Potty training is both the hardest and most rewarding thing a parent can go through with their toddler. It’s hard because the learning curve is so dramatic, but rewarding because the benefits are immense. We asked experts Devra Renner and Aviva Pflock, co-authors of, Mommy Guilt: Learn To Worry Less Focus On What Matters Most and Raise Happier Kids, to help us tackle some common challenges.
Once kids reach a certain age, potty training talk starts to swirl around you. You should do this. You need to do that. Don’t ever do that. So, you start potty training and just try to do your best
… Really, teaching your child to use the toilet is, at best, a challenge.
We asked experts Devra Renner and Aviva Pflock, co-authors of Mommy Guilt: Learn To Worry Less Focus On What Matters Most and Raise Happier Kids, to offer advice on some of the biggest
potty training challenges.
With boys, going potty is a little more complicated than just learning to let it out. They need coordination, and aim. “The hardest part of potty training was getting my son to stop looking around
when he was trying to go in the potty. By checking out his surroundings we were constantly washing down the wall and the floor,” admits Michelle Poteet, a professional organizer from Reclaim Order
What’s a mom to do? “There are lots of tricks of the trade out there: sinking cereal (think Cheerios, not Shredded wheat!), flushable targets, possibly a sticker/reward system if it’s a repeating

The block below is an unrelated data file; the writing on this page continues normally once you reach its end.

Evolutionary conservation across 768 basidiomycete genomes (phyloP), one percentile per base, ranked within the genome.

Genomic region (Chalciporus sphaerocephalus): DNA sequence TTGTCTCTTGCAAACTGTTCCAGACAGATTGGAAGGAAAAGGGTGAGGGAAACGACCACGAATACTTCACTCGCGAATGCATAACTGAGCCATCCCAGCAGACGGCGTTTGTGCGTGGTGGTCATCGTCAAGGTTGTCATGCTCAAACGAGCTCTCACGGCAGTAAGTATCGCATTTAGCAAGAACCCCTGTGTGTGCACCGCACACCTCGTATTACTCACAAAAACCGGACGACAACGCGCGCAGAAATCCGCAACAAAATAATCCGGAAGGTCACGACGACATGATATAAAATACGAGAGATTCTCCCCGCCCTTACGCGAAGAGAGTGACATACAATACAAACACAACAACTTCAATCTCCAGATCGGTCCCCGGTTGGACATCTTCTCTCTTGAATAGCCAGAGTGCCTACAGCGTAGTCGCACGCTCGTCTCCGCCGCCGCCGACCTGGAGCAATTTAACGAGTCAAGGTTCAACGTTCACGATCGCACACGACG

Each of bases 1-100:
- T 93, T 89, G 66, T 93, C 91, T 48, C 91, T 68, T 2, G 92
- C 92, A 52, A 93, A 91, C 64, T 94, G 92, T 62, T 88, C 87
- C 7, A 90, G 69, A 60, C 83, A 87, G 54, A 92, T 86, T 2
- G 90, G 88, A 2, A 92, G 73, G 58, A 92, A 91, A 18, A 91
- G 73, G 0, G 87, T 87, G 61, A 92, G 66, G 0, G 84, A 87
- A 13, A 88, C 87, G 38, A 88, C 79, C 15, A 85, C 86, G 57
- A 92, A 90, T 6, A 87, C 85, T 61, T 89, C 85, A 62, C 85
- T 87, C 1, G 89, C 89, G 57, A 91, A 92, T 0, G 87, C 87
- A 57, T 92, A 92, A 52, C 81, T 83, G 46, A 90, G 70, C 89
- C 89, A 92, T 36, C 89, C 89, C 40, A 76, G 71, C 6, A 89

problem,” says Pflock.
As for the mess? Well, someone needs to clean it up. “The fact is, little boys (and little girls) will pee outside of the rim – very few toilets are made to fit their bodies. Encourage appropriate
bathroom hygiene, tell them they can come find a grown up to help them if they need help cleaning up, and as age appropriate, teach them to clean up on their own when they miss,” says Pflock.
Regression from potty training
Your child was potty trained … but not any more. Suddenly, she’s forgotten how to use the toilet and lost all desire to do so. What now?
That’s what happened to one of Jeremy C. Reed’s sons. “When we moved out of state, we went on a 3,500 mile, four week road trip and we decided for him to use [training pant diapers] during our
trip. That was a bad idea and within a month he was no longer potty trained,” says Reed.
Pflock says that what Reed experienced happens to a lot of kids. “Regression from toilet learning is very common. It may be related to reasons such as a new sibling in the house, or the start of
preschool. It may just happen for no apparent reason! Take some deep breaths if you are feeling frustrated. Reassure your child, and yourself this is a temporary situation and everyone will get
back on track soon,” says Pflock.
So, what can you do? “Even something as simple as a new door knob might make it more difficult for a child to open the bathroom door and make it to the potty on time. It seems so obvious, but
sometimes stress makes us stupid as we try to overthink what might be going on. Have you used an automatic toilet recently? Those can really scare some kids to the point where they no longer want
to use a toilet. Try a different approach, if your child used the standing potty chair, maybe they would be more successful using a seat which attaches directly to the toilet,” says Renner.
Get more tips on dealing with regression from potty training